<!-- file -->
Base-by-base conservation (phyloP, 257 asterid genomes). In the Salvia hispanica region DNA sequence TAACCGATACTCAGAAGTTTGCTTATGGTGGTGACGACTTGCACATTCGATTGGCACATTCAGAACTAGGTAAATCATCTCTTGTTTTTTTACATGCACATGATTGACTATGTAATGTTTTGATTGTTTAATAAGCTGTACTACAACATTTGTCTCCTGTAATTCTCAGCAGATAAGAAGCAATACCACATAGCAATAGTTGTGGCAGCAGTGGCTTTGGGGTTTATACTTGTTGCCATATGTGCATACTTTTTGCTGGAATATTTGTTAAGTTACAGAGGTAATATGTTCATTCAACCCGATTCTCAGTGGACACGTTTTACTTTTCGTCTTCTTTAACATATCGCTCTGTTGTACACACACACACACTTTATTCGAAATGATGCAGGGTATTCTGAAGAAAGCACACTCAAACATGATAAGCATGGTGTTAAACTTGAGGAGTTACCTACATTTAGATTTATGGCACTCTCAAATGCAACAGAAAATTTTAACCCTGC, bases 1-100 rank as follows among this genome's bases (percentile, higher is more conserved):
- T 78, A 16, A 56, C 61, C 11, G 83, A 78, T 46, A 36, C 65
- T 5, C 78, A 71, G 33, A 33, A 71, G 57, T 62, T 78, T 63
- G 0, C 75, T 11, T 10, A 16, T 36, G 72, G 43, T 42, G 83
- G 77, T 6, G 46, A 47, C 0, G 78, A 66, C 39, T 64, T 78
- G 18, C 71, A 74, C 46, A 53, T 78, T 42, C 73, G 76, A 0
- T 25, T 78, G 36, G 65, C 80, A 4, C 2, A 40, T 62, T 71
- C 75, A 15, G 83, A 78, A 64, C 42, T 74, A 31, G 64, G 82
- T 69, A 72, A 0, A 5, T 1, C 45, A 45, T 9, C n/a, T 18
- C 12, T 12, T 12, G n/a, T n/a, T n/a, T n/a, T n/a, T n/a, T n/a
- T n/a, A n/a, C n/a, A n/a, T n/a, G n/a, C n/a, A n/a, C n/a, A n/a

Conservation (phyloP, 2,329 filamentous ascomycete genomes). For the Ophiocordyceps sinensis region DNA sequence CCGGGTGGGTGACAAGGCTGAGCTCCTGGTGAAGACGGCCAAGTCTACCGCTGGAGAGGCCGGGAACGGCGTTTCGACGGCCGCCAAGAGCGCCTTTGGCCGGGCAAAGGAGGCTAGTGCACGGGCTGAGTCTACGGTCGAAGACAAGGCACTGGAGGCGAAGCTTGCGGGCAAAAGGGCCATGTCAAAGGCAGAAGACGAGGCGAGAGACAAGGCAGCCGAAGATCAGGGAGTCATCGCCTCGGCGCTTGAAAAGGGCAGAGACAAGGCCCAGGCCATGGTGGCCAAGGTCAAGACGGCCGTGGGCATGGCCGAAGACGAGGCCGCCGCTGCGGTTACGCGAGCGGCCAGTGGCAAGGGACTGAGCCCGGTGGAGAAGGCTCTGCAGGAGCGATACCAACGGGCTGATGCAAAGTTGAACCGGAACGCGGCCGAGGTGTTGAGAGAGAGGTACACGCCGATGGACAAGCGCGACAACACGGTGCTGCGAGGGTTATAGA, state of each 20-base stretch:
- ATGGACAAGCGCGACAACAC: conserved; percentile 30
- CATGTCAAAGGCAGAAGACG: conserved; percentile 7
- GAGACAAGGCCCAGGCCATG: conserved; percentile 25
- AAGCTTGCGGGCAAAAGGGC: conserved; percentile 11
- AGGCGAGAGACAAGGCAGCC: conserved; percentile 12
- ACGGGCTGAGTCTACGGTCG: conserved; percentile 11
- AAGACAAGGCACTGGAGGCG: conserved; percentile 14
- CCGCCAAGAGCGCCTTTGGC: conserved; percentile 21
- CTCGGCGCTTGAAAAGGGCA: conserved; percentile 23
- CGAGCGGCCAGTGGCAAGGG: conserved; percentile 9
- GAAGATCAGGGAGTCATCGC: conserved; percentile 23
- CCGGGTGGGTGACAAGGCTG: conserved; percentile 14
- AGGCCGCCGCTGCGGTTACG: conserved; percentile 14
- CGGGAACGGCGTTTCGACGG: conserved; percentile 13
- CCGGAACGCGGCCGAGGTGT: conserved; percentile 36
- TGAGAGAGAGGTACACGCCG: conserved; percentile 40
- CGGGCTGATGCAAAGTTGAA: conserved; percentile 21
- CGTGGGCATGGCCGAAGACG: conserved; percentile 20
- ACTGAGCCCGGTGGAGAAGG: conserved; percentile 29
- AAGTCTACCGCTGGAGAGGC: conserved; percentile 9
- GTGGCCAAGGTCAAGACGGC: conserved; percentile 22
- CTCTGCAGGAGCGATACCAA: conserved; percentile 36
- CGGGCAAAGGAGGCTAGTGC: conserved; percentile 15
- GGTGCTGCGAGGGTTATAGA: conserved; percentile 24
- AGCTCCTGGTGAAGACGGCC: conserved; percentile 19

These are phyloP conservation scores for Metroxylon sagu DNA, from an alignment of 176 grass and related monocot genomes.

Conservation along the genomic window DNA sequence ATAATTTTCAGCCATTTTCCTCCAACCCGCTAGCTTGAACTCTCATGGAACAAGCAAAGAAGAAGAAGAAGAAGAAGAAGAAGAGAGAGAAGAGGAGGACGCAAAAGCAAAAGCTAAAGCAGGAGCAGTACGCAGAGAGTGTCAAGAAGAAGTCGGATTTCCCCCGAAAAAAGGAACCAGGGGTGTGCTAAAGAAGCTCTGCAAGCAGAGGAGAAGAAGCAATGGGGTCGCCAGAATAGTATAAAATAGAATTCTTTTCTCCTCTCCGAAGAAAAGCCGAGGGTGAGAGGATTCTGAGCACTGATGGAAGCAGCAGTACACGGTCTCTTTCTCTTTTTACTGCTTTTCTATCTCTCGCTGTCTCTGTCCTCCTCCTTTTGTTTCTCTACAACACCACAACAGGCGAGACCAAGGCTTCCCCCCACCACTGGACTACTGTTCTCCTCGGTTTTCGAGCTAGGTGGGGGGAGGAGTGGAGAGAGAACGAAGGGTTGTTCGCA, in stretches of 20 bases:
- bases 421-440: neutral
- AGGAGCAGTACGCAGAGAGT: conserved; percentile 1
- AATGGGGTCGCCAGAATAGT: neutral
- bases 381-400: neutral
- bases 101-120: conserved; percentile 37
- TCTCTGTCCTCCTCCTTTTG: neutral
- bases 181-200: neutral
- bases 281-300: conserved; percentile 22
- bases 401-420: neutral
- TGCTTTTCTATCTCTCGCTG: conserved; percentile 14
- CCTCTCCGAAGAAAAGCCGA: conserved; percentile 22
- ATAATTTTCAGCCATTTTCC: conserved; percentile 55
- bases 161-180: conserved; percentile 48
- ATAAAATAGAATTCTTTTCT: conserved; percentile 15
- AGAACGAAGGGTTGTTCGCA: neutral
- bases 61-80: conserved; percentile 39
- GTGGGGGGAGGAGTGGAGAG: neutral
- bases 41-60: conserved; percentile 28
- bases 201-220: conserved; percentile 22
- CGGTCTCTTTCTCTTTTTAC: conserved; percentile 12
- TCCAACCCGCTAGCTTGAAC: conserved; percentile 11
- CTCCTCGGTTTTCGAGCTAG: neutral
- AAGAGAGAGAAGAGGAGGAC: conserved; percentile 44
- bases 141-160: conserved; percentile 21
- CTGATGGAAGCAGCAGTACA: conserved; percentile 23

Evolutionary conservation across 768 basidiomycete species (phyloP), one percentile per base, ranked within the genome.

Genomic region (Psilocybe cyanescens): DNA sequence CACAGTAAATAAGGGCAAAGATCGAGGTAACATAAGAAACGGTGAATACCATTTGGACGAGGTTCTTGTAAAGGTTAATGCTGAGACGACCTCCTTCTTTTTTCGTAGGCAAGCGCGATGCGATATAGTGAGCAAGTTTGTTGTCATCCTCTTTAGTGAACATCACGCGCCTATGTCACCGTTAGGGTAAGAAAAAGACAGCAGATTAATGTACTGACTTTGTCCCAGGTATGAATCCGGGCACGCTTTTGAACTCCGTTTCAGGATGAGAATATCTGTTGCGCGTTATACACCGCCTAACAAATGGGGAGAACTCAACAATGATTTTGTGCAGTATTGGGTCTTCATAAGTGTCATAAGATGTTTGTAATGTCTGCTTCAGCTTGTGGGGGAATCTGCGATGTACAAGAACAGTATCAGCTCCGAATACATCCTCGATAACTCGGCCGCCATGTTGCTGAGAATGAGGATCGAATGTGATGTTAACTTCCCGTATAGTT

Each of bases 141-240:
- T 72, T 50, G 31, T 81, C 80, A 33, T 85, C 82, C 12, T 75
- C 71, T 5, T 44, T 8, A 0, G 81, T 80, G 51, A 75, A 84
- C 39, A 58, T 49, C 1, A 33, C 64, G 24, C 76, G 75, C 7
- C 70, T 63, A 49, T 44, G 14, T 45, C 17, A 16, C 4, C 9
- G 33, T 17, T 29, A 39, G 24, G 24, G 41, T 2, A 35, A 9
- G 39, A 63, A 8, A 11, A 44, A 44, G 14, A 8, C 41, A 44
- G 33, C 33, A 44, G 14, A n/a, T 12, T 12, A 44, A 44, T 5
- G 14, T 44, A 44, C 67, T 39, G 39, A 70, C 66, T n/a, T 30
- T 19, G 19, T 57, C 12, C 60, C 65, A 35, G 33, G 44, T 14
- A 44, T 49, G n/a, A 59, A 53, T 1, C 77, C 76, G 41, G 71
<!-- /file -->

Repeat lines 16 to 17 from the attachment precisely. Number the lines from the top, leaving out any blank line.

- AAGCTTGCGGGCAAAAGGGC: conserved; percentile 11
- AGGCGAGAGACAAGGCAGCC: conserved; percentile 12